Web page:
Tacrine (Oral)

Tacrine (By Mouth)

Tacrine (TAK-reen)

Treats symptoms of Alzheimer’s disease, such as confusion or memory loss.

Brand Name(s):

Cognex
There may be other brand names for this medicine.

When This Medicine Should Not Be Used:

You should not use this medicine if you have had an allergic reaction to tacrine or if you are allergic to acridine medicines such as Monacrinreg; (used to treat skin infection or to clean wounds). Make sure your doctor knows if you took tacrine before and developed yellowing of the skin or eyes.

How to Use This Medicine:

Capsule

     
  • Take this medicine exactly as your doctor ordered.  
  • Take tacrine at least 1 hour before meals. If it upsets your stomach, you may take tacrine with food (although you may not absorb as much medicine if you have food in your stomach).

If a dose is missed::

     
  • Take the missed dose as soon as possible.  
  • Skip the missed dose if it is almost time for your next regular dose.  
  • You should not use two doses at the same time.

How to Store and Dispose of This Medicine:

     
  • Store at room temperature, away from heat, light, and moisture.  
  • Keep all medicine out of the reach of children.

Drugs and Foods to Avoid:

Ask your doctor or pharmacist before using any other medicine, including over-the-counter medicines, vitamins, and herbal products.

     
  • Make sure your doctor knows if you are taking any of these medicines: Bentylreg;; Cystospazreg;; Transderm Scopreg;; theophylline; Tagametreg;; or Urecholinereg;.  
  • Taking tacrine with aspirin, ibuprofen (Advilreg;), and arthritis medicine (such as Naprosynreg;, Indocinreg;, or Feldenereg;) can increase the risk of developing stomach ulcers.

Warnings While Using This Medicine:

     
  • Check with your doctor before taking tacrine if you have an irregular heartbeat, stomach ulcers, liver disease, or asthma.  
  • If you are having any type of surgery, tell your doctor or dentist that you are taking tacrine.  
  • It is very important when you first start taking tacrine that you have regular blood tests to check your liver. Follow your doctor’s instructions.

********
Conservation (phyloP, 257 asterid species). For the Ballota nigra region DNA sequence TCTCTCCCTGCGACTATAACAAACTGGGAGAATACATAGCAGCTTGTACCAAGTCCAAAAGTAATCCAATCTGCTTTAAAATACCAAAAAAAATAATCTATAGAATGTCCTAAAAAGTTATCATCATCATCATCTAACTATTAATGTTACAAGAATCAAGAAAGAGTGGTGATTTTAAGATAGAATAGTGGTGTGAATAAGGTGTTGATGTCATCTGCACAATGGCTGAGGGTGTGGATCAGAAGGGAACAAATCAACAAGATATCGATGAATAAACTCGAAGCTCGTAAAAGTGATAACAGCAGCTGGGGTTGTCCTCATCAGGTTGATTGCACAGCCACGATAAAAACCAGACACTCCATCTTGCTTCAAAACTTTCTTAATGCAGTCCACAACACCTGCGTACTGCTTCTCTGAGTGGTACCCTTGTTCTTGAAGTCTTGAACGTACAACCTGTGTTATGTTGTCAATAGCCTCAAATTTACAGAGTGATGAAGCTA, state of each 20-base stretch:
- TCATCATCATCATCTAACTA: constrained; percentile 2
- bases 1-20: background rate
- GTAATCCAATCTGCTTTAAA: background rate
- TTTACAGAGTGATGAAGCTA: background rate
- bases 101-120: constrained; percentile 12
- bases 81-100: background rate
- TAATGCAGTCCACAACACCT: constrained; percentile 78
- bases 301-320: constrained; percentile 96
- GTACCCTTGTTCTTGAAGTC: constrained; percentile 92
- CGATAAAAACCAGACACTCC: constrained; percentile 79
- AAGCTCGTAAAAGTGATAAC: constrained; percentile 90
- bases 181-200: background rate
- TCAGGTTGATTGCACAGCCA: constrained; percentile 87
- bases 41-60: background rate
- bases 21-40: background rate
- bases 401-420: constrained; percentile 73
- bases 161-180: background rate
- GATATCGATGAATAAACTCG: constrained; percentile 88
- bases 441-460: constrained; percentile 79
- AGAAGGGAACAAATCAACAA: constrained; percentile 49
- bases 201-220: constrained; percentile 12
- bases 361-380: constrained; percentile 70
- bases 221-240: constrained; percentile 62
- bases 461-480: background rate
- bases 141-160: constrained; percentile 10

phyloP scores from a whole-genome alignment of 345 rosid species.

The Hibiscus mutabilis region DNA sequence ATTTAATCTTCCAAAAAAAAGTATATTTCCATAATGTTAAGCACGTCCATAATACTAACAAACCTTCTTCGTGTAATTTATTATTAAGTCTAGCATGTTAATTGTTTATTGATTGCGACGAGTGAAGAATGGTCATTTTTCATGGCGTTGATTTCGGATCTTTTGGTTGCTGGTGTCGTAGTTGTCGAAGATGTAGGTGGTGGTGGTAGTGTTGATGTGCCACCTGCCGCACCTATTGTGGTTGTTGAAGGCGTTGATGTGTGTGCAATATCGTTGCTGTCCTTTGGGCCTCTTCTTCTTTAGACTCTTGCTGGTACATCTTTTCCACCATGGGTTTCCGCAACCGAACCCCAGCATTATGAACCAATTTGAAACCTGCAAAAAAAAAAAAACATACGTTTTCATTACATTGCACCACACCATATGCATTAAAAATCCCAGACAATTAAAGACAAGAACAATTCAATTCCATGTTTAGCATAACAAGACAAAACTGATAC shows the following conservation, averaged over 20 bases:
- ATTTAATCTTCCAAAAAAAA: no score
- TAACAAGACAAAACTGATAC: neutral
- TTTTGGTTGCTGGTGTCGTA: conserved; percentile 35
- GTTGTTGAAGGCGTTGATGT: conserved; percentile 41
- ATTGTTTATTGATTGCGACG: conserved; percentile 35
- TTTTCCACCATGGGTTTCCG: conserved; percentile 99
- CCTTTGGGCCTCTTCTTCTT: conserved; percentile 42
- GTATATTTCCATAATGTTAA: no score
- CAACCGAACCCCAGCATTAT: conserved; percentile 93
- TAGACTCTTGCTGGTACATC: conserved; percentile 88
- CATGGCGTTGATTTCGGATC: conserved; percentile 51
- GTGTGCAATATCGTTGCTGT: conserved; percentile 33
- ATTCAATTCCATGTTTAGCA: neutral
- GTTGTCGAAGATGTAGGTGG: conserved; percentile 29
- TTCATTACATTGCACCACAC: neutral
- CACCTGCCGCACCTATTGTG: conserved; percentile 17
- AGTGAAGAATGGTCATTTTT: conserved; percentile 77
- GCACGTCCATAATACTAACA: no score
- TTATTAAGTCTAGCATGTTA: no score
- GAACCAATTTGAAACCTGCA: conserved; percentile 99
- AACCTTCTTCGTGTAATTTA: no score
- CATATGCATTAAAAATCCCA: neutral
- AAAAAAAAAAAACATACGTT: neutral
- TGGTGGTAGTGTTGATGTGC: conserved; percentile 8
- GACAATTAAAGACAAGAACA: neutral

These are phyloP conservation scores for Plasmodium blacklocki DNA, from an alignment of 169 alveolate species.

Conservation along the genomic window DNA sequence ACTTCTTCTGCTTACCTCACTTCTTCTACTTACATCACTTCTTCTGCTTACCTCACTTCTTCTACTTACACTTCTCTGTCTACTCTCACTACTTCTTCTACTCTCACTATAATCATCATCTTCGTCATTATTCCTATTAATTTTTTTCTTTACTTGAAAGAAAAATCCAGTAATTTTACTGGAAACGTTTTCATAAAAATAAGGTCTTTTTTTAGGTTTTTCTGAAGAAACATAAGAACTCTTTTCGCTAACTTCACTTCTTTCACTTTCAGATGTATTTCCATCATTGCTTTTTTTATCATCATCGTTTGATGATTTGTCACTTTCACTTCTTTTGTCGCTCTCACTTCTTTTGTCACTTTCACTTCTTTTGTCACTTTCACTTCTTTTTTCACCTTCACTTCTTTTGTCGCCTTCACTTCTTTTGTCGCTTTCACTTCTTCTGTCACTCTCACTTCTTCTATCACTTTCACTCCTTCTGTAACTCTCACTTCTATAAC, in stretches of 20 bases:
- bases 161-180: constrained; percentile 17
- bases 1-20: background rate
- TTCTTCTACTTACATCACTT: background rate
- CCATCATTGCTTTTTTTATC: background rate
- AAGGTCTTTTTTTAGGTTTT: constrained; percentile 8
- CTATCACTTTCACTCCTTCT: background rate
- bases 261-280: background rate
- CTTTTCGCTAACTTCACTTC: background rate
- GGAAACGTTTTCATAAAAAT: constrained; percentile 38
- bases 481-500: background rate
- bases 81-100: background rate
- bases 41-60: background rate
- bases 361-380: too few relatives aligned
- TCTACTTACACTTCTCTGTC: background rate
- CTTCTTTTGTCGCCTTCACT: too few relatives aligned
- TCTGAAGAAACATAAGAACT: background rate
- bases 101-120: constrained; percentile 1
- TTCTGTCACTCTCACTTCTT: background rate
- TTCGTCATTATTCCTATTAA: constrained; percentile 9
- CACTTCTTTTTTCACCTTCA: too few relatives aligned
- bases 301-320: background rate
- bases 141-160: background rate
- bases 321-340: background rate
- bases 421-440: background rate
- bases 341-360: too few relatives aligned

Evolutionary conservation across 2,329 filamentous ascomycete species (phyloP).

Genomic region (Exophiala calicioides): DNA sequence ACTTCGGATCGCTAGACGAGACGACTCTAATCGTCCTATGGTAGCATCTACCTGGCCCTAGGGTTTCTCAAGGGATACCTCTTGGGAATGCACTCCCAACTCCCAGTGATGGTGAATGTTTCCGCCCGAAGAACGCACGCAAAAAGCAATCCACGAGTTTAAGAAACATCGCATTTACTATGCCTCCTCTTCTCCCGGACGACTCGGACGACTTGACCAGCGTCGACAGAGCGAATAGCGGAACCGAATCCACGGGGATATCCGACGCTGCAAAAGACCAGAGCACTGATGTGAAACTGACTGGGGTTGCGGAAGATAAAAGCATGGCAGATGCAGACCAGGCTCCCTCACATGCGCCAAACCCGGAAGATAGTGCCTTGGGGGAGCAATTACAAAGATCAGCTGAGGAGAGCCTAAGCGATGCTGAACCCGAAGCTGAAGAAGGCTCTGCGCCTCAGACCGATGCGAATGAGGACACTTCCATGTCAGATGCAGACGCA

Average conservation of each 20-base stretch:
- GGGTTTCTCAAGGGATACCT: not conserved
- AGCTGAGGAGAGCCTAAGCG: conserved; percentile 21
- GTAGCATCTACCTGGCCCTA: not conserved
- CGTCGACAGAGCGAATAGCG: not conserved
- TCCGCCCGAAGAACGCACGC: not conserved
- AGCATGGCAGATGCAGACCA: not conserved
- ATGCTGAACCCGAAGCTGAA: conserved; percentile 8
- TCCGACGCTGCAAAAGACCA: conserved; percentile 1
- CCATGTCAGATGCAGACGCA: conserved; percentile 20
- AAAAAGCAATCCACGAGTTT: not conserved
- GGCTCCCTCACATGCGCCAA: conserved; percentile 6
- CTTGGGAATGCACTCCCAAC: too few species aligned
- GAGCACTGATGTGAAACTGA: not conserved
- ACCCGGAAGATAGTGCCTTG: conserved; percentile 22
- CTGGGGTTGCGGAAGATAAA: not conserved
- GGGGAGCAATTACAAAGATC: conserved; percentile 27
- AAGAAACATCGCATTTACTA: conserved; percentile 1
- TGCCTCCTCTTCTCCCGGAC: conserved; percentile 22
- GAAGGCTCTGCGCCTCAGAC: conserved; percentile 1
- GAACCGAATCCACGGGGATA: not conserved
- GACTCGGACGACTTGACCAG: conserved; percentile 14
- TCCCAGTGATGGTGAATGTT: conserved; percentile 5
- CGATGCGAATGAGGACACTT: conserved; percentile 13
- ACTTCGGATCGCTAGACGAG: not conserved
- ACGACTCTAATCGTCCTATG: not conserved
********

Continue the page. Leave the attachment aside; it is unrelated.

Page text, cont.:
• Talk to your doctor before you stop taking tacrine or take less medicine than your doctor ordered. Suddenly decreasing the amount of medicine you take may make confusion or memory loss worse.

Possible Side Effects While Using This Medicine:

Call your doctor right away if you notice any of these side effects:

     
  • Yellowing of the skin or eyes  
  • Extreme weakness or unsteadiness  
  • Changes in the color of stools (black, dark-colored, or light-colored)  
  • Chills or fever  
  • Severe nausea and vomiting  
  • Trouble urinating, or painful urination  
  • Seizures  
  • Chest pain  
  • Fast or irregular heartbeat

If you notice these less serious side effects, talk with your doctor:

     
  • Headache  
  • Muscle pain  
  • Indigestion or gas  
  • Poor appetite  
  • Feeling drowsy or dizzy  
  • Mild tremors (shakiness) or anxiety

Johns Hopkins patient information

Copyright 1996-2014 Cerner Multum, Inc. Version: 16.02.
Revision date: July 6, 2011
Last revised: by Jorge P. Ribeiro, MD

Drugs & Medications

  A | B | C | D | E | F | G | H | I | J | K | L | M | N | O | P | Q | R | S | T | U | V | W | X | Y | Z

CONDITIONS OF USE: The information in this database is intended to supplement, not substitute for, the expertise and judgment of healthcare professionals. The information is not intended to cover all possible uses, directions, precautions, drug interactions or adverse effects, nor should it be construed to indicate that use of a particular drug is safe, appropriate or effective for you or anyone else. A healthcare professional should be consulted before taking any drug, changing any diet or commencing or discontinuing any course of treatment.

The drug reference included in this section is provided by Cerner Multum, Inc., of Denver, Colorado. Armenian Medical Network receives monthly updates from Multum.